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Sabres hope to extend Eichel soon

Forward could agree to eight-year contract in near future

by Mike G. Morreale @mikemorrealeNHL / Staff Writer

BUFFALO -- The Buffalo Sabres hope to extend the contract of center Jack Eichel soon, general manager Jason Botterill said Monday.

Eichel is entering the final season of the three-year, entry-level contract he signed after being chosen by the Sabres with the No. 2 pick in the 2015 NHL Draft. He confirmed on Sept. 7 that his agent, Peter Fish, has been talking with Botterill about an eight-year contract.

"It's a situation where both parties really would like to get a deal done and we continue to be very cordial in our discussions," said Botterill, who is watching the Sabres in the Prospects Challenge at HarborCenter. "It has to be a situation where both groups are very comfortable with where the number is and where the term is and are excited about continuing this relationship moving forward.

"I think you've seen [Eichel's] comments; he's focused on the season, focused on coming into training camp. We've been interacting with him, and it's been fun and we're really looking forward to getting on the ice with him."

Eichel described contract talks as ongoing last week during the NHL Player Media Tour. "It's just trying to find the right fit for both of us," he said.

An eight-year extension for Eichel likely would compare with the contracts signed this offseason by Edmonton Oilers forwards Connor McDavid and Leon Draisaitl, and Nashville Predators center Ryan Johansen.

Video: Jack Eichel is named No. 37 on the list

McDavid, 20, selected by the Oilers one spot ahead of Eichel in the 2015 draft, signed an eight-year, $100 million contract extension ($12.5 million average annual value) on July 5 that begins next season. Johansen, 25, signed an eight-year, $64 million contract ($8 million AAV) with the Predators as a restricted free agent July 28. Draisaitl, 21, signed an eight-year, $68 million contract ($8.5 million AAV) with the Oilers as a restricted free agent Aug. 16.

Eichel would become a restricted free agent on July 1.

"It's an important deal for the organization and an important deal for Jack," Botterill said. "I will say is that I still think the conversations are very cordial and very positive, and when you have both parties wanting to get a deal done, I do believe eventually a deal will get done."

Eichel, who turns 21 on Oct. 28, has 113 points (48 goals, 65 assists) in 142 regular-season NHL games. Last season, after recovering from a high ankle sprain that kept him out for the first 21 games, he had 57 points (24 goals, 33 assists) in 61 games.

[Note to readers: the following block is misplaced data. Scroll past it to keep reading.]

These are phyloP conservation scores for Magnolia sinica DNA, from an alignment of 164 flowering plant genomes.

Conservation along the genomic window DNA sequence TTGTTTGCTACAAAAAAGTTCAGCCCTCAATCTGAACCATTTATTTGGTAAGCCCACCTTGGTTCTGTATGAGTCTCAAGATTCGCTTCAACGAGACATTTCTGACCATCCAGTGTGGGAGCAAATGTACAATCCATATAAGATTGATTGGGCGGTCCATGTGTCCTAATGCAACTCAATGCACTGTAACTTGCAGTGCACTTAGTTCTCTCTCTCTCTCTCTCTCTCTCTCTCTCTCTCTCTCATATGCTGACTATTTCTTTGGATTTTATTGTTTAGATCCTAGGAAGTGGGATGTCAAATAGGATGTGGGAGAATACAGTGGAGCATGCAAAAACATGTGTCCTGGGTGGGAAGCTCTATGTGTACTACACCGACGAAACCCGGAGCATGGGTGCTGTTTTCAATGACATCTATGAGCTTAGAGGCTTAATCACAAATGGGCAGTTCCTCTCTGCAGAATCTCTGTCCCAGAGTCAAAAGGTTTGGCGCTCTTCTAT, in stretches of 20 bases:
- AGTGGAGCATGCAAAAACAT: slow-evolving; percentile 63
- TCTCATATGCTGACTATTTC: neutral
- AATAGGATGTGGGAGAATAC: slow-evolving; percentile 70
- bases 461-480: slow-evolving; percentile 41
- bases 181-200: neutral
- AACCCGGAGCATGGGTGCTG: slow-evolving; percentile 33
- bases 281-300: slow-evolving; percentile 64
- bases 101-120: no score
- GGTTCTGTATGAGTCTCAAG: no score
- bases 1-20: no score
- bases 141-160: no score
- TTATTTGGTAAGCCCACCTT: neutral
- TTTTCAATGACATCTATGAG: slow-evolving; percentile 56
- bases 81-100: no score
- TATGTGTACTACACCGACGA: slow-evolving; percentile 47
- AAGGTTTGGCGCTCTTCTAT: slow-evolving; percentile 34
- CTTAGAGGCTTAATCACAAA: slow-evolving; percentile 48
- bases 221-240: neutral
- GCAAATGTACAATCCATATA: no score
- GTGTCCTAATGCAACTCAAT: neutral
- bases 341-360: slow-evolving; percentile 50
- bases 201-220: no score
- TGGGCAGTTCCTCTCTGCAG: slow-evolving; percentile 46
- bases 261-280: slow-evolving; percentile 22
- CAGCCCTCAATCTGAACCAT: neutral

The Sabres went 33-37-12 (78 points) and finished 15th in the Eastern Conference last season after going 35-36-11 (81 points), 14th in the East, in 2015-16.

Eichel will try to help the Sabres reach the Stanley Cup Playoffs for the first time since 2010-11. Last season led to the firing of GM Tim Murray, replaced by Botterill, and coach Dan Bylsma, replaced by Phil Housley.

Botterill also said there is no rush to naming a captain prior to the start of the regular-season opener against the Montreal Candiens at KeyBank Center on Oct. 5.

Video: Discussing Jack Eichel's next contract

Brian Gionta was captain since October 2014, but he completed a three-year, $12.75 million contract last season and remains an unrestricted free agent.

"It's a scenario where [Housley] and I have had discussions about this already, but we're getting to know the players and the dynamics [of the team]," Botterill said. "We've talked to [the players], but we haven't seen how it has all meshed together yet. It'll be a scenario where we'll continue to watch that throughout preseason, but there's no time frame on when we'll name a captain. We'll see how things progress."

Gionta told Sportsnet on July 12 that if he didn't return to Buffalo that there were several other good candidates to serve as captain.

"You've got [Ryan] O'Reilly, [Kyle] Okposo," Gionta said. "Eichel is pretty young, but he can handle the load. He's the face of the franchise, so it should be interesting to see what direction they go to find it."

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